I have chronic sinusitis. I had a CTscan of the sinuses a few months ago through my ENT and the NP called and said it was OK. I went to see the ENT today because my sinuses and throat and ear were really bad and he started to say something like the scan was OK but there was something and somehow we got off the track as he wanted to proceed with the endoscopy of the throat area.
I stopped by the medical records dept where the CTscan was done and got a copy of the written report which is the same as he got (he did not see the actual scan) and everything was normal until the last part which read: "Mild asymmetric prominence of the left fossa of Rosenmuller within the nasopharynx without evidence of adenopathy are present." AND then at the bottom of the report under
Impression: it stated "Asymmetiric prominence of the left fossa of Rosenmueller. Recommend direct correlation to exclude underlying neoplastic process". That neoplastic word scared me as I know it means cancer.
I called the office when I got home and he got on the phone and said straight out the scan was normal. So, do I just forget about the exam report and take his word for it that everything is OK? I don't want to bug him about it and make him angry but it has me worried now. He doesn't know I got a copy.
Perhaps that prominence is something he sees all the time and is not bad. The last CTscan I had a few years ago did not have that written on it.
He wasn't interested in looking up the nose with the endoscope, only down the lower throat area so I know he wasn't trying to see anything up there. He says he definitely saw acid reflux splash in the lower area of the throat and I am on Prevacid and Zantac
I really don't know what to do now. I know he did not have the report in front of him when he spoke to me at home and not even sure he looked at it in the office. All I really have to go by is the fact the NP called after they got the results and said it was OK.???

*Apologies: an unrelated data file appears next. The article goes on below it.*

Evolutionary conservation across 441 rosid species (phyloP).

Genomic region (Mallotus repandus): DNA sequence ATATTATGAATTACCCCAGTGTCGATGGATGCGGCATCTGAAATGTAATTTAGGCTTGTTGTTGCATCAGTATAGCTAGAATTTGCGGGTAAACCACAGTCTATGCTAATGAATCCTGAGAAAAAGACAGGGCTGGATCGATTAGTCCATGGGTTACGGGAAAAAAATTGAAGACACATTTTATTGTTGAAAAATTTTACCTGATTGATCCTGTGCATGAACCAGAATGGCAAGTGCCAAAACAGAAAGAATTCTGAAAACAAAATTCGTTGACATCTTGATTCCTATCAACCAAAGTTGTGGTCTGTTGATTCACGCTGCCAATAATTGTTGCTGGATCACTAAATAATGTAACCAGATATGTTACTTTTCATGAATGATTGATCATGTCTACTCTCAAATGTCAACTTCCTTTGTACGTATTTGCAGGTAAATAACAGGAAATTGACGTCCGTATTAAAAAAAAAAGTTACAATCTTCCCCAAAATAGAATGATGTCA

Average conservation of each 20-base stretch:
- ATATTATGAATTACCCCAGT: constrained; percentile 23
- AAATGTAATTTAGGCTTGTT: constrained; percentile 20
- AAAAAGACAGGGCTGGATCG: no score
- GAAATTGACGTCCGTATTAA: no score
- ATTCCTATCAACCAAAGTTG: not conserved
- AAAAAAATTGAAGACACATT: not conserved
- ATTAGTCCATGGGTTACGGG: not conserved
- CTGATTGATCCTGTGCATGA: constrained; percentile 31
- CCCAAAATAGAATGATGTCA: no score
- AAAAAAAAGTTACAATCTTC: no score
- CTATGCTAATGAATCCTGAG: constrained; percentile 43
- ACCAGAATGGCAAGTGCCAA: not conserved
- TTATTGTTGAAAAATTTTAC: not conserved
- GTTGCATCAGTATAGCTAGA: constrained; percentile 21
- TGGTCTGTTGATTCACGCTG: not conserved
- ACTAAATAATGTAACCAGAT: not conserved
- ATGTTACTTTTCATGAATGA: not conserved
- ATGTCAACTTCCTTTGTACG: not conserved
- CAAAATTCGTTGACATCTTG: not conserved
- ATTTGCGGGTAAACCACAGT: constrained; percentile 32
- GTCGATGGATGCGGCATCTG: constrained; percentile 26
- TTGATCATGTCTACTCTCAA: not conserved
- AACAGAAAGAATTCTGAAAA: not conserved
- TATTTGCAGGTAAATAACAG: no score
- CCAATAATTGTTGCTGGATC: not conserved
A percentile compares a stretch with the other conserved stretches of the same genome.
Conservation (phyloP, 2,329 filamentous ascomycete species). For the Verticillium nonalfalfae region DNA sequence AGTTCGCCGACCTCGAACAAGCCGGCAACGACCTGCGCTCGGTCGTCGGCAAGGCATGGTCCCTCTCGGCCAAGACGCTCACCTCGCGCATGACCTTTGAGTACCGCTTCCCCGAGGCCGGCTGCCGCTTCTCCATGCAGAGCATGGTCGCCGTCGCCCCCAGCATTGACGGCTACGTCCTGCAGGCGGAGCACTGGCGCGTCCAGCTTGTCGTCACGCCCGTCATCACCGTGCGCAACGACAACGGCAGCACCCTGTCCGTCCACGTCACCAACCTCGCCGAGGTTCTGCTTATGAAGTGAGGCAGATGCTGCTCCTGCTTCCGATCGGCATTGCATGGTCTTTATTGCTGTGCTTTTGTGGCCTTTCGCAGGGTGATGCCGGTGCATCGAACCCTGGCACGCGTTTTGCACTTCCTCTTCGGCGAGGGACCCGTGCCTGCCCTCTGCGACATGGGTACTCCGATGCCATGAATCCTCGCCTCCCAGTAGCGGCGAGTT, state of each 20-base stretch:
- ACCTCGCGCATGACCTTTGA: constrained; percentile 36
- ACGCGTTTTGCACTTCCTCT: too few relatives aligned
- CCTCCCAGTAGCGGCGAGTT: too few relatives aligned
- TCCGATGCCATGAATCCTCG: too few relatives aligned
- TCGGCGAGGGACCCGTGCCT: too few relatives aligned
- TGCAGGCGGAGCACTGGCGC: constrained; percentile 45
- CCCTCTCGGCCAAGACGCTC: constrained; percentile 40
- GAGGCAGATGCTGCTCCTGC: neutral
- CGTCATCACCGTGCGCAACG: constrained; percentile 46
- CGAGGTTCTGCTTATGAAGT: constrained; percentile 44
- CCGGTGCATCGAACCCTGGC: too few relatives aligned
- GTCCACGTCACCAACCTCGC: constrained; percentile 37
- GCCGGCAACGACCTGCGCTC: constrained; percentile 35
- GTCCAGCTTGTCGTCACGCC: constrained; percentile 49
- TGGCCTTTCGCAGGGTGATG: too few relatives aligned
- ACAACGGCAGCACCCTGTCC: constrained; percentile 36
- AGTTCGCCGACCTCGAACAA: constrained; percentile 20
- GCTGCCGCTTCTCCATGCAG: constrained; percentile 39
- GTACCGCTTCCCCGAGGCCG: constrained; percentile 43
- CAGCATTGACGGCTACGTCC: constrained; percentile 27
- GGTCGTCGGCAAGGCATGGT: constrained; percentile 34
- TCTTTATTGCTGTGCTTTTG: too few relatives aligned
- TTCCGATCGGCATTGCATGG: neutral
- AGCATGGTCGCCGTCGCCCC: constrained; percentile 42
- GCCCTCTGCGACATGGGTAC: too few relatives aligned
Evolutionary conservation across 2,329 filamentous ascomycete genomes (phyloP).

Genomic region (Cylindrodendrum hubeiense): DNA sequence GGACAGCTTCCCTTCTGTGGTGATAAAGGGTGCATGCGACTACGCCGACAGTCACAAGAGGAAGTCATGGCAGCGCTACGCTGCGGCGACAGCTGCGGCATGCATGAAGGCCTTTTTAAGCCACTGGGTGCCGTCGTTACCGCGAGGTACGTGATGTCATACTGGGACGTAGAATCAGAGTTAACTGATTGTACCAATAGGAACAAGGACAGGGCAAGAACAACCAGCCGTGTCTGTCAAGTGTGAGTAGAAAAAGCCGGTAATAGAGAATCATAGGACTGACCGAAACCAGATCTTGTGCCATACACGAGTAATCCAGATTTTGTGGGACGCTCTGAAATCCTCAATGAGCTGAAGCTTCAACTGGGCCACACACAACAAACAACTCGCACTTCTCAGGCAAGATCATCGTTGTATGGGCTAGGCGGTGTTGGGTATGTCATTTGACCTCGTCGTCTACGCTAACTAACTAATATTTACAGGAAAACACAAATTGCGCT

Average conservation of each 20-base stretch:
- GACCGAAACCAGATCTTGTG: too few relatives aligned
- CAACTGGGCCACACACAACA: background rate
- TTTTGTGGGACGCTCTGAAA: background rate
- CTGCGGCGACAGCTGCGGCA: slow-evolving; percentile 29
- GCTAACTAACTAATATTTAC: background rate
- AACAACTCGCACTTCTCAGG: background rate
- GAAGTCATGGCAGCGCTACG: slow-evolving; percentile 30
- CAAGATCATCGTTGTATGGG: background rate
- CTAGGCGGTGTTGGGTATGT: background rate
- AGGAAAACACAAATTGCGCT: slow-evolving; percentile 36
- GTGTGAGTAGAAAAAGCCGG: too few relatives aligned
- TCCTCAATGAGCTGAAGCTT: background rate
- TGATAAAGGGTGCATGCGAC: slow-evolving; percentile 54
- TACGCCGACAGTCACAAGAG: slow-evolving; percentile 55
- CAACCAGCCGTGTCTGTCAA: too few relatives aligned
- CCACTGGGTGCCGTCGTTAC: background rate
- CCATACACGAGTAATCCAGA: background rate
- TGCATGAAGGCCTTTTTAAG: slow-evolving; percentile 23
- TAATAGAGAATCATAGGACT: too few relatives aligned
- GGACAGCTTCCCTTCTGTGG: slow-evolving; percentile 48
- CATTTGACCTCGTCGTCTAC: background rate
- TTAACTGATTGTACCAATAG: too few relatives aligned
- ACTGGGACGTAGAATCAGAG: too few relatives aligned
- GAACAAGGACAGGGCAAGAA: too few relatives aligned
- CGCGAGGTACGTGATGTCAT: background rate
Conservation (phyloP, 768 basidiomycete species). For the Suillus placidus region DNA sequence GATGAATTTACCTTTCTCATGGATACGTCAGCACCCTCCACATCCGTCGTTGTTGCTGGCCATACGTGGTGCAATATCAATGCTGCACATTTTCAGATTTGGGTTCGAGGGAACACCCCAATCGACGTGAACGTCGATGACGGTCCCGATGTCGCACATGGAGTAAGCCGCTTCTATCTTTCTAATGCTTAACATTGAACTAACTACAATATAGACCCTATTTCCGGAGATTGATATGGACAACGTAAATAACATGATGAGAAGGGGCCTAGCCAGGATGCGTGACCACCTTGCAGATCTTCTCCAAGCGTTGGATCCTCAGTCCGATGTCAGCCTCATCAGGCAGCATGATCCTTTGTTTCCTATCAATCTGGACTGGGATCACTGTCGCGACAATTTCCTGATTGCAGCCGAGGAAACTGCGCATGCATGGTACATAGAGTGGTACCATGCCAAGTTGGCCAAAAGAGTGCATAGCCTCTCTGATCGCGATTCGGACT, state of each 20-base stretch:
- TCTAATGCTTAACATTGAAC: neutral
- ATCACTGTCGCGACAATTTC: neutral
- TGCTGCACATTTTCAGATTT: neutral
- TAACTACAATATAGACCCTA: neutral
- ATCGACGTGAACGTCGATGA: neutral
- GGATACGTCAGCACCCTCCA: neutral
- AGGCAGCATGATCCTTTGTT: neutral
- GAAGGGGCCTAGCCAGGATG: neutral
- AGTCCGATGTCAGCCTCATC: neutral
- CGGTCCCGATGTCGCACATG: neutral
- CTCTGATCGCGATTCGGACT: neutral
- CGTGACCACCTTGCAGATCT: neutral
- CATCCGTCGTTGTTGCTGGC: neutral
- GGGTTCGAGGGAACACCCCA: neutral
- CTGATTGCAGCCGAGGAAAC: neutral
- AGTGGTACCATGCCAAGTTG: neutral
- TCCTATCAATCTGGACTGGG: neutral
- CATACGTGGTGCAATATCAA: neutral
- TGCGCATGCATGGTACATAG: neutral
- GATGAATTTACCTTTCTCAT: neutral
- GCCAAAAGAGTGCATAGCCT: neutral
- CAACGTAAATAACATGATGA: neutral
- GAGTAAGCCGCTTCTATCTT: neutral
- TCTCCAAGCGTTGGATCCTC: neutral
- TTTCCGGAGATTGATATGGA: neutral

Tumors of the nasopharynx are relatively rare in the U.S. but symptoms are often ignored or attributed to sinusitis, with delay in making the diagnosis. The radiology report of "Asymmetric prominence of the left fossa of Rosenmuller. Recommend direct correlation to exclude underlying neoplastic process" must not be ignored. Neoplasm is a scary word. The most common sites of origin of such tumors are the fossa of Rosenmuller and the nasopharyngeal roof, with 10% of the tumors being entirely beneath the mucus membrane that lines this area.
Given the ENT specialist's response to your query, and dismissal of your concern, it seems unlikely that he will want to pursue this any further. But you must make that carefully considered decision. You may want to seek a second opinion from an ENT specialist, completely unrelated to the initial specialist. If so, you should first obtain copies of the CT scan to be taken to your first appointment. The radiologist’s recommendation of "direct correlation" refers to direct examination of your naso-pharynx, especially the area of the fossa of Rosenmuller, with the use of a fiberoptic instrument called a laryngoscope. You, or perhaps your primary care physician as your advocate, must insist that this examination be performed.
This is, potentially, too serious a situation for you not have this diagnosis ruled-out with much certainty and, an magnetic resonance imaging (MRI) may be necessary to do that, in addition to the direct exam.
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